Prove that the result of differentiating arc tan (1-x^2) + arc cot (1-x^2) is 0.

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justaguide's profile pic

justaguide | College Teacher | (Level 2) Distinguished Educator

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We have to prove that the derivative of arc tan (1-x^2) + arc cot (1-x^2) is 0.

 

We know that the derivative of arc tan x = 1/[1 + (1-x^2)^2] and the derivative of arc cot x = -1 / [1 + (1-x^2)^2]

Let f(x) = arc tan (1-x^2) + arc cot (1-x^2)

f'(x) = -2x * 1/[1 + (1-x^2)^2] + (-2x)* -1/[1 + (1-x^2)^2]

=> -2x/[1 + (1-x^2)^2] + -(-2x)/[1 + (1-x^2)^2]

=> -2x/[1 + (1-x^2)^2] + 2x/[1 + (1-x^2)^2]

=> 0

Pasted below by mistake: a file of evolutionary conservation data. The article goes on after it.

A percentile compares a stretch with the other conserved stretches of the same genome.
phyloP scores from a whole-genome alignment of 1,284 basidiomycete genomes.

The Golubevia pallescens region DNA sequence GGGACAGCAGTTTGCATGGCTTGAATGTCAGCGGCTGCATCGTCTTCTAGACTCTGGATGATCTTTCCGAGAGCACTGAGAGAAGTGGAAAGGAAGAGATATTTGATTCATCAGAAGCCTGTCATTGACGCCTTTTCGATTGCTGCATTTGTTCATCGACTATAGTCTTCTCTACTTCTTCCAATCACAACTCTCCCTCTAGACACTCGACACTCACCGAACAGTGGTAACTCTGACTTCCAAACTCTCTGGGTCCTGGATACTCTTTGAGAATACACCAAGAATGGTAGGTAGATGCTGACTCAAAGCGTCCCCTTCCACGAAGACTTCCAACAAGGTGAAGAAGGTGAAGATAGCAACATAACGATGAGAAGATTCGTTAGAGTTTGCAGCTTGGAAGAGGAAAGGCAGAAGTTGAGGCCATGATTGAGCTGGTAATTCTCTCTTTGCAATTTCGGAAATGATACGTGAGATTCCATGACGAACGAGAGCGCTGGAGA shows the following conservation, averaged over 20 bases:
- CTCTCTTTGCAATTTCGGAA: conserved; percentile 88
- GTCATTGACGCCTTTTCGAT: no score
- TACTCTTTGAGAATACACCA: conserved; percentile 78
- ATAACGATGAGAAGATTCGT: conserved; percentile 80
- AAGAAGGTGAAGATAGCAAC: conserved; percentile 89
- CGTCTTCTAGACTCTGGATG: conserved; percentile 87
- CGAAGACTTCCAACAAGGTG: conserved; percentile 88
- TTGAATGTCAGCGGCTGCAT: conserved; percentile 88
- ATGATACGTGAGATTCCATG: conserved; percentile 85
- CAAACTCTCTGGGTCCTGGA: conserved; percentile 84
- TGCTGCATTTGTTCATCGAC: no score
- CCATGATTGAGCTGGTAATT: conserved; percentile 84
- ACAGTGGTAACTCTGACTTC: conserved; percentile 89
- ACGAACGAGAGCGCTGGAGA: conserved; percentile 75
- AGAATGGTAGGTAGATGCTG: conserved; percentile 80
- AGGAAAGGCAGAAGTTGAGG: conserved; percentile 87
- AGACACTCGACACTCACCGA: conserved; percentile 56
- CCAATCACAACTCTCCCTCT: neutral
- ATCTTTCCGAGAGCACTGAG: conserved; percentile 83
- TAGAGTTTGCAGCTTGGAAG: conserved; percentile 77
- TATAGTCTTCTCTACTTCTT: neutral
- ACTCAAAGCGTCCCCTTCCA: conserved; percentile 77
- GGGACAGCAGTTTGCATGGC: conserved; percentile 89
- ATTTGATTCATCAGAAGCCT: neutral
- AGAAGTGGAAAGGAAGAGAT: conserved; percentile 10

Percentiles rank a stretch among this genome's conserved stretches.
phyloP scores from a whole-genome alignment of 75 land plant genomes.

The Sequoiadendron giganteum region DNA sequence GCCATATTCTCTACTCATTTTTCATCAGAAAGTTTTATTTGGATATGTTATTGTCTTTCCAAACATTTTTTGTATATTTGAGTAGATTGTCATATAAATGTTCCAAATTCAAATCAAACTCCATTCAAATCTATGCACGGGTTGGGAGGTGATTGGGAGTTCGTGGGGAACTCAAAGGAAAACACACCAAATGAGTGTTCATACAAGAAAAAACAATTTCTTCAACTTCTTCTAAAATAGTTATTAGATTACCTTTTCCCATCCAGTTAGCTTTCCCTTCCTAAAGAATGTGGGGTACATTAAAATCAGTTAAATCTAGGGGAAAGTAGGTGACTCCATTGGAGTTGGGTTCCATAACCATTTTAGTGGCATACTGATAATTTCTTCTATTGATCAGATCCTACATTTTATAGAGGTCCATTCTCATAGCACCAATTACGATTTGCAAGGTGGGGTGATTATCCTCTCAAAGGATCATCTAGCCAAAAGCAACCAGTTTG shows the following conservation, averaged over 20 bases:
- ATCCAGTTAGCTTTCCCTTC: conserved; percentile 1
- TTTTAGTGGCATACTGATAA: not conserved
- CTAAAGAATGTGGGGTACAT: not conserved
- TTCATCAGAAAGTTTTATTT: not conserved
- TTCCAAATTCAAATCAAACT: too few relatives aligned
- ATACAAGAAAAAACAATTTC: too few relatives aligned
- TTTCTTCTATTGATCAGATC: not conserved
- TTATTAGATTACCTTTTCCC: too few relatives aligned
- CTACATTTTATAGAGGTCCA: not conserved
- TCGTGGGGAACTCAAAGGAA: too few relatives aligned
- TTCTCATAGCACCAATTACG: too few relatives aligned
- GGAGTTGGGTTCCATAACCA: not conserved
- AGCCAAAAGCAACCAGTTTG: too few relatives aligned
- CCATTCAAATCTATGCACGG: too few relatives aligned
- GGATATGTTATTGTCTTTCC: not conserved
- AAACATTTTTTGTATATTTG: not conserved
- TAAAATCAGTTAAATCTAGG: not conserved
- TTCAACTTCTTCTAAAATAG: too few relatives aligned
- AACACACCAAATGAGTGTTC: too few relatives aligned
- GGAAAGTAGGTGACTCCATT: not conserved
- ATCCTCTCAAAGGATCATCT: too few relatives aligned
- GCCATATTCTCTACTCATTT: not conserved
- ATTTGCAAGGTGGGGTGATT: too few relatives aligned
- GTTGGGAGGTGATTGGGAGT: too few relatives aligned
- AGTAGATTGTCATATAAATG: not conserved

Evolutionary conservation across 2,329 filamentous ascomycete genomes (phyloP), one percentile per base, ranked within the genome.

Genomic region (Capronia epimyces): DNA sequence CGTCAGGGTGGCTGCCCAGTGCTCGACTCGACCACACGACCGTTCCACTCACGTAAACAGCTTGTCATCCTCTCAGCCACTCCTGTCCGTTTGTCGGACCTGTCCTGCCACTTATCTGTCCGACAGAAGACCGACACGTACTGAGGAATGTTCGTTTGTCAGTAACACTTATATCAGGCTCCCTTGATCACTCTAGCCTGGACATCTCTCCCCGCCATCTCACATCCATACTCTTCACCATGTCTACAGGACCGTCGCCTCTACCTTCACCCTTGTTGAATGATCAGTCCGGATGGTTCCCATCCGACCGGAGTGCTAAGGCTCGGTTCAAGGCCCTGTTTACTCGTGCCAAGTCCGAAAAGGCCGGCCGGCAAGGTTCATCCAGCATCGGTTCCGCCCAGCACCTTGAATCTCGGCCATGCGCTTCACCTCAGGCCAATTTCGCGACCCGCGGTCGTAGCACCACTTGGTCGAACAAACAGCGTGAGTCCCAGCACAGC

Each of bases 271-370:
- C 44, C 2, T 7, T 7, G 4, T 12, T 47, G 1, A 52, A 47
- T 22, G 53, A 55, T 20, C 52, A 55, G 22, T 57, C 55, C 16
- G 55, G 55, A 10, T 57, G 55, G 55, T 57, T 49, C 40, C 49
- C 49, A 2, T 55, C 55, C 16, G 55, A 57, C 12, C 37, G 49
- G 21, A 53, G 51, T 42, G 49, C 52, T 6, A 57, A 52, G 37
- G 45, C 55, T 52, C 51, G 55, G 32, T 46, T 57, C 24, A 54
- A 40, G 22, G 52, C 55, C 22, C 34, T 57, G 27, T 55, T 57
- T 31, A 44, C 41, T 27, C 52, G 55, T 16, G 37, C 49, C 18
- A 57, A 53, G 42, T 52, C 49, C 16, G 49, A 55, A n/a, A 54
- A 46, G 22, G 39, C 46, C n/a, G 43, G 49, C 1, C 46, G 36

The derivative of arc tan (1-x^2) + arc cot (1-x^2) = 0.

giorgiana1976's profile pic

giorgiana1976 | College Teacher | (Level 3) Valedictorian

Posted on

We'll differentiate each term of the sum with respect to x:

d[arc tan (1-x^2)]/dx = (1-x^2)'/[1 + (1-x^2)^2]

d[arc tan (1-x^2)]/dx = -2x/[1 + (1-x^2)^2] (1)

d[arc cot (1-x^2)]/dx = -2x/-[1 + (1-x^2)^2]

d[arc cot (1-x^2)]/dx = 2x/[1 + (1-x^2)^2] (2)

We'll add (1) + (2):

d[arc tan (1-x^2) + arc cot (1-x^2)]/dx = (-2x+2x)/[1 + (1-x^2)^2]

Since the terms of numerator are eliminating each other, we'll get:

d[arc tan (1-x^2) + arc cot (1-x^2)]/dx = 0 q.e.d.

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